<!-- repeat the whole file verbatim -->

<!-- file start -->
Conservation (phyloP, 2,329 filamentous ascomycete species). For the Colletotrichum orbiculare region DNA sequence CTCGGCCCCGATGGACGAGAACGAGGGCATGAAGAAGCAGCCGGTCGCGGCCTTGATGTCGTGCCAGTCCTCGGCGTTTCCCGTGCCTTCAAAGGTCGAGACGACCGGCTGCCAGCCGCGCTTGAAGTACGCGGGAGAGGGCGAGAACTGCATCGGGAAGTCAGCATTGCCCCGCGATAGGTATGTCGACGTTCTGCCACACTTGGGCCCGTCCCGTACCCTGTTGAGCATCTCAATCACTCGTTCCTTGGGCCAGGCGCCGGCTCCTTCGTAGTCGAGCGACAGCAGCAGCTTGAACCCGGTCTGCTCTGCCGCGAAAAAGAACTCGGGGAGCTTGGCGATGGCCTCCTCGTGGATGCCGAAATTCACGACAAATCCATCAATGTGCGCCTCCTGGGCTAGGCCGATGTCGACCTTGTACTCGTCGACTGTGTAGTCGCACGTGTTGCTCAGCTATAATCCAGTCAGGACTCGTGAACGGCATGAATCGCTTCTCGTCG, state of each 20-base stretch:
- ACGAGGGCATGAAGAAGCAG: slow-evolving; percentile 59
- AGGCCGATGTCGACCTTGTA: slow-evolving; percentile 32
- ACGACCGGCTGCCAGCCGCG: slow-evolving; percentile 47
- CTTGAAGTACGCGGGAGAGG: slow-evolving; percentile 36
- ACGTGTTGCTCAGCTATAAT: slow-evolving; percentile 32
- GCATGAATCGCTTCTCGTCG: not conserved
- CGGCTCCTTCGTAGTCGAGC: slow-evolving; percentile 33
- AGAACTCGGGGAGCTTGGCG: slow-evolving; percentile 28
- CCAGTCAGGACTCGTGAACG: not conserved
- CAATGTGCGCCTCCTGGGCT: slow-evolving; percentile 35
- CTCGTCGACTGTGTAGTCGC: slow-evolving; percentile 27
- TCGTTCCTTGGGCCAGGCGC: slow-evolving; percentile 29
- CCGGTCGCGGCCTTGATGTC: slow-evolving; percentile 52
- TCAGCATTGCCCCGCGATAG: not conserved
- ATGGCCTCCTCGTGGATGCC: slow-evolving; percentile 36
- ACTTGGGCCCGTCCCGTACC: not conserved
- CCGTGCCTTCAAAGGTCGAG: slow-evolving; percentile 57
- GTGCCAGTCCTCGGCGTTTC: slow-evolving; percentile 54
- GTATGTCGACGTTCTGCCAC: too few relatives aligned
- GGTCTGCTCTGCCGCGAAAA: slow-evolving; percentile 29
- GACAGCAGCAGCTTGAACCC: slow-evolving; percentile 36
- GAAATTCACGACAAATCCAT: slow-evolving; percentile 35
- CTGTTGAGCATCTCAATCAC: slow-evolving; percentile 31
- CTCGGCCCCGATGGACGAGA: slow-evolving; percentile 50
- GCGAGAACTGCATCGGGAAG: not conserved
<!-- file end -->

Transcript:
Conservation (phyloP, 2,329 filamentous ascomycete species). For the Colletotrichum orbiculare region DNA sequence CTCGGCCCCGATGGACGAGAACGAGGGCATGAAGAAGCAGCCGGTCGCGGCCTTGATGTCGTGCCAGTCCTCGGCGTTTCCCGTGCCTTCAAAGGTCGAGACGACCGGCTGCCAGCCGCGCTTGAAGTACGCGGGAGAGGGCGAGAACTGCATCGGGAAGTCAGCATTGCCCCGCGATAGGTATGTCGACGTTCTGCCACACTTGGGCCCGTCCCGTACCCTGTTGAGCATCTCAATCACTCGTTCCTTGGGCCAGGCGCCGGCTCCTTCGTAGTCGAGCGACAGCAGCAGCTTGAACCCGGTCTGCTCTGCCGCGAAAAAGAACTCGGGGAGCTTGGCGATGGCCTCCTCGTGGATGCCGAAATTCACGACAAATCCATCAATGTGCGCCTCCTGGGCTAGGCCGATGTCGACCTTGTACTCGTCGACTGTGTAGTCGCACGTGTTGCTCAGCTATAATCCAGTCAGGACTCGTGAACGGCATGAATCGCTTCTCGTCG, state of each 20-base stretch:
- ACGAGGGCATGAAGAAGCAG: slow-evolving; percentile 59
- AGGCCGATGTCGACCTTGTA: slow-evolving; percentile 32
- ACGACCGGCTGCCAGCCGCG: slow-evolving; percentile 47
- CTTGAAGTACGCGGGAGAGG: slow-evolving; percentile 36
- ACGTGTTGCTCAGCTATAAT: slow-evolving; percentile 32
- GCATGAATCGCTTCTCGTCG: not conserved
- CGGCTCCTTCGTAGTCGAGC: slow-evolving; percentile 33
- AGAACTCGGGGAGCTTGGCG: slow-evolving; percentile 28
- CCAGTCAGGACTCGTGAACG: not conserved
- CAATGTGCGCCTCCTGGGCT: slow-evolving; percentile 35
- CTCGTCGACTGTGTAGTCGC: slow-evolving; percentile 27
- TCGTTCCTTGGGCCAGGCGC: slow-evolving; percentile 29
- CCGGTCGCGGCCTTGATGTC: slow-evolving; percentile 52
- TCAGCATTGCCCCGCGATAG: not conserved
- ATGGCCTCCTCGTGGATGCC: slow-evolving; percentile 36
- ACTTGGGCCCGTCCCGTACC: not conserved
- CCGTGCCTTCAAAGGTCGAG: slow-evolving; percentile 57
- GTGCCAGTCCTCGGCGTTTC: slow-evolving; percentile 54
- GTATGTCGACGTTCTGCCAC: too few relatives aligned
- GGTCTGCTCTGCCGCGAAAA: slow-evolving; percentile 29
- GACAGCAGCAGCTTGAACCC: slow-evolving; percentile 36
- GAAATTCACGACAAATCCAT: slow-evolving; percentile 35
- CTGTTGAGCATCTCAATCAC: slow-evolving; percentile 31
- CTCGGCCCCGATGGACGAGA: slow-evolving; percentile 50
- GCGAGAACTGCATCGGGAAG: not conserved